An undersea cable that will enable Scottish renewable energy to be distributed around the UK is viable, according to a new study by The Crown Estate.
The findings, revealed today in the report ‘East Coast Transmission Network: Technical Feasibility Study’ as the Scottish Parliament holds a debate on energy, confirm the technological and economical feasibility of an offshore east coast transmission line to take electricity from as far north as Shetland to the south east of the UK, with the potential to connect to the rest of Europe.
In response to the growing demand for sustainable sources of clean fuel and to help overcome difficulties in providing land-based transmission lines, The Crown Estate last year began looking into the practicality of a high-capacity offshore electricity line to run down the east coast from Shetland down to Norfolk then coming onshore to continue to London. In February 2007, consultants Econnect were commissioned to examine the technological feasibility and the capital costs of the project.
The report concludes that such a project could indeed be a success and would allow new renewables projects to connect to the national grid. However, there would still need to be reinforcements carried out to the onshore transmission network.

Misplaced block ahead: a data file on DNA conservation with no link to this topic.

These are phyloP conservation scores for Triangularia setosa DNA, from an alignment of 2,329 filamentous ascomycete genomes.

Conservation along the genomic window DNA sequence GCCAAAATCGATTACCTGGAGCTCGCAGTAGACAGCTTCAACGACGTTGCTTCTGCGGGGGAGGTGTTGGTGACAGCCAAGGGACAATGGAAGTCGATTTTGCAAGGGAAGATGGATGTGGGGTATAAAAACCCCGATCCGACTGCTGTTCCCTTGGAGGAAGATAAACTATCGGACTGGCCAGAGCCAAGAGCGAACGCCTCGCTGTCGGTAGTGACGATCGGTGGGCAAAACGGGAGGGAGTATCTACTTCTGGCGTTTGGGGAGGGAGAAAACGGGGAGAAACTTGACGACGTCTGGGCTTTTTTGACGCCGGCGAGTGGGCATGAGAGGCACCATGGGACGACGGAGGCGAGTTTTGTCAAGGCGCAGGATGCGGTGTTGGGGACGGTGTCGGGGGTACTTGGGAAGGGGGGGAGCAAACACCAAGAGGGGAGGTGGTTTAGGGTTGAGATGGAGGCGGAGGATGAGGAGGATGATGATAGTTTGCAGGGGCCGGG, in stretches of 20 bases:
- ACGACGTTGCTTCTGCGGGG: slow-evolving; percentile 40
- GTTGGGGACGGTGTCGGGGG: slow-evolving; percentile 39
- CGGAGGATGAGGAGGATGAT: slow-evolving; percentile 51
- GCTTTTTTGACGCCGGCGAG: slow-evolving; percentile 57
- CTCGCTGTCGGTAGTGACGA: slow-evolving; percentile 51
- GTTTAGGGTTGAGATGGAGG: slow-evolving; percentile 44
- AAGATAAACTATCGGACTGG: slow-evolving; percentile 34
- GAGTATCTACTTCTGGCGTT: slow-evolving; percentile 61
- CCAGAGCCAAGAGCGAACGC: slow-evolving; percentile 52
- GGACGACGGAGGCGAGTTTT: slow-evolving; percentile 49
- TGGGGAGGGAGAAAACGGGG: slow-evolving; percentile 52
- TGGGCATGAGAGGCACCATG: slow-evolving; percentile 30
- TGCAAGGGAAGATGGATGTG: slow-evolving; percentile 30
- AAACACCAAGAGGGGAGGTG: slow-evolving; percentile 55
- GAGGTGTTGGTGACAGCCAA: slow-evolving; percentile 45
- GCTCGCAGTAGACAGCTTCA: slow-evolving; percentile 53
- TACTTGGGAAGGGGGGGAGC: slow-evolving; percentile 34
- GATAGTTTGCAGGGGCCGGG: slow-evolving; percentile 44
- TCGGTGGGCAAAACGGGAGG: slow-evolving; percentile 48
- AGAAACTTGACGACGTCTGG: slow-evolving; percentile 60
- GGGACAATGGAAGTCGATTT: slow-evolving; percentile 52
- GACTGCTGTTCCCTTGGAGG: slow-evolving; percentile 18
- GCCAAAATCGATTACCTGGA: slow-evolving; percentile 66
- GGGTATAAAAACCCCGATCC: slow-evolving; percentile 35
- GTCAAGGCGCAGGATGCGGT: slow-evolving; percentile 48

The Scottish government last week identified grid reinforcements to support renewable energy development as a potential national development priority in its National Planning Framework which is currently out for consultation.
The report states that any such interconnector could transmit power from on and offshore generation, and should use Voltage Source Converter (VSC) High Voltage Direct Current (HVDC) technology because of its easier installation, flexibility and maintenance benefits.
The core of the system would cost up to £1.7bn, with the total network costing around £4.8bn by 2020.
The proposed network was designed around projections for substantial renewable generation off the coast of north Scotland, in the region of 5-10GW by 2020.